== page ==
Over the course of the year I collected films and other works of art bearing a relationship to this film.
I couldn’t help come across the many people taking pictures of themselves, their children, their pets, their hair styles etc etc every day and posting them on the internet (which people would regularly send me examples of). This has become something of an internet meme. The proliferation of these films on the net started with Noah Kalina who began taking a photo of himself every day in January 2000 and posted his first compilation of photo’s in 2006 (this culminated in an appearance on The Simpsons ). Other examples are Jeff Harris started his self portrait project in 1999 which resulted in a short you tube documentary and Cesar Kuyarma who has filmed a second every day of his life for the last few years.
These films show our ongoing fascination with documenting daily life through film and photography. Some of these films simply document the changes that happen over time, others try to say more about the the experience of day to day existence.
There are many interesting examples of people capturing daily experience with photographs and film that pre-date the internet or aren’t as easily accessable.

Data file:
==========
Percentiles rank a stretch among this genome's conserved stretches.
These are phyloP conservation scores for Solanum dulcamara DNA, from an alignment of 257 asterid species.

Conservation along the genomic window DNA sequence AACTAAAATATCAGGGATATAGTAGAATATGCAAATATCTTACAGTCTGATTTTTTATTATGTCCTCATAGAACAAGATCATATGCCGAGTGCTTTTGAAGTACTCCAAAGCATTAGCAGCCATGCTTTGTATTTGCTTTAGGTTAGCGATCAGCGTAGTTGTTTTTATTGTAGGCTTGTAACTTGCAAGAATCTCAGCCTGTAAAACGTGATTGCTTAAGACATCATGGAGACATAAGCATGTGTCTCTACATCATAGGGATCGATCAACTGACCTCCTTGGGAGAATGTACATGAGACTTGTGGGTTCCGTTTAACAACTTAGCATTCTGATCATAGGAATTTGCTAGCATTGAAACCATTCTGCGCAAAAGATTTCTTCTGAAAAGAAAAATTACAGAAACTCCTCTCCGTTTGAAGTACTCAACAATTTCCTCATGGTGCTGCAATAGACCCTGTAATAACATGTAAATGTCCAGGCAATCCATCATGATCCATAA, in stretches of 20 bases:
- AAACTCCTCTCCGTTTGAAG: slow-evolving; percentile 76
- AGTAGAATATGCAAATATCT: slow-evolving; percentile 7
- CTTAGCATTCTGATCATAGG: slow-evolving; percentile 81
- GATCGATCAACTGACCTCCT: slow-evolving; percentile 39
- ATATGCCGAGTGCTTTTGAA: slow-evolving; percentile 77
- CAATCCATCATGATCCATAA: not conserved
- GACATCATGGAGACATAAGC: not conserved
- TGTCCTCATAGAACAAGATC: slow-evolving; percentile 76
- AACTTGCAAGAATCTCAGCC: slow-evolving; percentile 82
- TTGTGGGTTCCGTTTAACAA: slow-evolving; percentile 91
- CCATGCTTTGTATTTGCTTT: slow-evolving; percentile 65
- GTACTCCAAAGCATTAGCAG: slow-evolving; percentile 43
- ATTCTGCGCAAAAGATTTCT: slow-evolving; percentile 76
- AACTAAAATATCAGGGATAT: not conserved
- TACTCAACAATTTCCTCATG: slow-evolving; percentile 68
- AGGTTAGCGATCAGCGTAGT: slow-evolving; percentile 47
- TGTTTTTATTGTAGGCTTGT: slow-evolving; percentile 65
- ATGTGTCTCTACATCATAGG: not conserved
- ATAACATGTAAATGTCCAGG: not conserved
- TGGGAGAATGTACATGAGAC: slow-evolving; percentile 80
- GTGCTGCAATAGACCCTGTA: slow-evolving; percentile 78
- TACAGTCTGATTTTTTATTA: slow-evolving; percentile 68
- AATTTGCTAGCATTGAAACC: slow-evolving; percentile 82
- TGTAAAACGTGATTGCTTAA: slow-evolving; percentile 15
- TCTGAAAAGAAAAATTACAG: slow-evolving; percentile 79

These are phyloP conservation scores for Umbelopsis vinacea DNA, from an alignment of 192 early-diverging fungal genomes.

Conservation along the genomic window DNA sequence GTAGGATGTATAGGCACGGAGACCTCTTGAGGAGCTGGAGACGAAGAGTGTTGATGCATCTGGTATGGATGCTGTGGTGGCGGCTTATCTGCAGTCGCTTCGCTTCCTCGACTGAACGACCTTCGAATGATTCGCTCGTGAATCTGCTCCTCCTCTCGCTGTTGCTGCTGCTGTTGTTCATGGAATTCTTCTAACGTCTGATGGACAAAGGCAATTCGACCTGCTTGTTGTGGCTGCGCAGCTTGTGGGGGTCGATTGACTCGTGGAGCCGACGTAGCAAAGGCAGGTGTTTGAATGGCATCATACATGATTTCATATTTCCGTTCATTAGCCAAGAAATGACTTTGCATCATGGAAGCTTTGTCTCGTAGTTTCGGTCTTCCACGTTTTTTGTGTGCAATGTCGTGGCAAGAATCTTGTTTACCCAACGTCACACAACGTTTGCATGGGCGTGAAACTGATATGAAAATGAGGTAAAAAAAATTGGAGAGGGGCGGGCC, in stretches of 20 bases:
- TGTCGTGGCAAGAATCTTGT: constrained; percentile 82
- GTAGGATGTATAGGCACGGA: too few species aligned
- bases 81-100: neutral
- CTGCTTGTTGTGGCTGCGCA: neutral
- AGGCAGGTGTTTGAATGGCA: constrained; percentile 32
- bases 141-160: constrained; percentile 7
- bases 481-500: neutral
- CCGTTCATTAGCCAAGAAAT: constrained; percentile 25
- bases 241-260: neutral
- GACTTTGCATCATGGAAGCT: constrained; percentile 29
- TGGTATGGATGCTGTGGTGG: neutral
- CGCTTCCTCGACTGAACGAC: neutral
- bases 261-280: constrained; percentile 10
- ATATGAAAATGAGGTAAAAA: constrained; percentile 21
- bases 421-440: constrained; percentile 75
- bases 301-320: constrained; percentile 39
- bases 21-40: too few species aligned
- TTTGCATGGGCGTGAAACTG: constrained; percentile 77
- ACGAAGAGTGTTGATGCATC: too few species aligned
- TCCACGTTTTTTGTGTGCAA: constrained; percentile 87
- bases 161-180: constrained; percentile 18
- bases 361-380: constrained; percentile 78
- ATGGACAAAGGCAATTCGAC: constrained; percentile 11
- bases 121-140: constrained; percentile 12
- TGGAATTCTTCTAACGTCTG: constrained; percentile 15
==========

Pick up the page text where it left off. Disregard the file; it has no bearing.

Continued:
The character Auggie played by Harvey Keitel in the 1995 film Smoke (written by Paul Auster) took pictures everyday of the same street corner.
Experimental filmmaker Jonas Mekas created some incredible films using daily film diaries he started shooting on Super 8 in 1970 and Anne Charlotte Robertson started her Super 8 film diaries in 1980. Filmmaker Jamie Livingston documented his life with a daily polariod photo between 1979 and 1997 while dying of brain cancer.
More recently artist Laurel Nakadate took a photograph of herself crying every day which was exhibited in MoMA (interestingly she has also made film called Stay the Same.) Yuri A. uses passport photographs over the years in her film Family.
There are lots of examples of art work specifically related to the use of film techniques to explore our experience of time, such as Christian Marclay’s Clock , the films of Reynold Reynolds and and Tim MacMillian’s Timefreeze artwork. I even collected examples of art just involving the creation of clocks in the blog post Clocks for New Year.
I was interested in films and artists videos dealing with our relationship to changing landscapes with films like NEWS, WEATHER & SPORTS by Dan Hudson and the work of James Benning . This could also include the beautiful film Time by Sam Spreckly.
I am probably most inspired, however by filmmakers like Jonas Meekas and Agnes Varda who try to use film, not just to document change but to capture the essence of human experience over time, which I have discovered is almost an impossibility.
Leave a Comment so far
Leave a comment